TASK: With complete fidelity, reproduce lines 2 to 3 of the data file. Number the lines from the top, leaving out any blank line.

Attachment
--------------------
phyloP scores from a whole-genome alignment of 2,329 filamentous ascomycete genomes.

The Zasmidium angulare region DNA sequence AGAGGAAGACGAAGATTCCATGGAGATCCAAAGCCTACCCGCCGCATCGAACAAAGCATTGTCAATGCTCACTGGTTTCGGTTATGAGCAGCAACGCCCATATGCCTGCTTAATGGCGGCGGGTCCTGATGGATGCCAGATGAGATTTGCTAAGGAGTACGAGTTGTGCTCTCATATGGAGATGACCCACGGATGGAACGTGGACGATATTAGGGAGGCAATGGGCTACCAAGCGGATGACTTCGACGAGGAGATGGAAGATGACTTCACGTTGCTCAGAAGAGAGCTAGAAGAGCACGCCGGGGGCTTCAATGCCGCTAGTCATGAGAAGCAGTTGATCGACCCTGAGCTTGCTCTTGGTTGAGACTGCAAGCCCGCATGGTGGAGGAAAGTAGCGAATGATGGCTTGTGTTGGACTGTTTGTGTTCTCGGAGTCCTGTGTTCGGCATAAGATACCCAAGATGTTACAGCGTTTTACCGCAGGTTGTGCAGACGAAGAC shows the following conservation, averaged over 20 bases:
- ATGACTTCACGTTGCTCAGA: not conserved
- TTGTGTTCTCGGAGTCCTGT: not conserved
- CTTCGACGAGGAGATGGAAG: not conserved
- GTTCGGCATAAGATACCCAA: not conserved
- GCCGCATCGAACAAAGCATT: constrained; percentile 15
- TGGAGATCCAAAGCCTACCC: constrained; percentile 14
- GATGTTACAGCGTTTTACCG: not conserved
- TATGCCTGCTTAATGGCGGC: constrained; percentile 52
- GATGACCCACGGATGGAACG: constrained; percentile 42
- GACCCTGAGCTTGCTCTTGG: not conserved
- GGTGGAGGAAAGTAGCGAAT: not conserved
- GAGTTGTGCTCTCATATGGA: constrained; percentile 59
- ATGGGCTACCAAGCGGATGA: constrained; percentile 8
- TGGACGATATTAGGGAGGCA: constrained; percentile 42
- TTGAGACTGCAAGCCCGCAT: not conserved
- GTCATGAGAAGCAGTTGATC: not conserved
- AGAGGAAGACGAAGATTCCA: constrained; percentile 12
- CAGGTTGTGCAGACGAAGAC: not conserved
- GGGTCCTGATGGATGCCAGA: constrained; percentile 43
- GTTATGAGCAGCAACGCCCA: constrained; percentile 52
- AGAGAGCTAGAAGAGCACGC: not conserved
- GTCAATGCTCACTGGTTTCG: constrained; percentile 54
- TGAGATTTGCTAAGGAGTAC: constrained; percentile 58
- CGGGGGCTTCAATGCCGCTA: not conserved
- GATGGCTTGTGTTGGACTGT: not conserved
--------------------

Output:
The Zasmidium angulare region DNA sequence AGAGGAAGACGAAGATTCCATGGAGATCCAAAGCCTACCCGCCGCATCGAACAAAGCATTGTCAATGCTCACTGGTTTCGGTTATGAGCAGCAACGCCCATATGCCTGCTTAATGGCGGCGGGTCCTGATGGATGCCAGATGAGATTTGCTAAGGAGTACGAGTTGTGCTCTCATATGGAGATGACCCACGGATGGAACGTGGACGATATTAGGGAGGCAATGGGCTACCAAGCGGATGACTTCGACGAGGAGATGGAAGATGACTTCACGTTGCTCAGAAGAGAGCTAGAAGAGCACGCCGGGGGCTTCAATGCCGCTAGTCATGAGAAGCAGTTGATCGACCCTGAGCTTGCTCTTGGTTGAGACTGCAAGCCCGCATGGTGGAGGAAAGTAGCGAATGATGGCTTGTGTTGGACTGTTTGTGTTCTCGGAGTCCTGTGTTCGGCATAAGATACCCAAGATGTTACAGCGTTTTACCGCAGGTTGTGCAGACGAAGAC shows the following conservation, averaged over 20 bases:
- ATGACTTCACGTTGCTCAGA: not conserved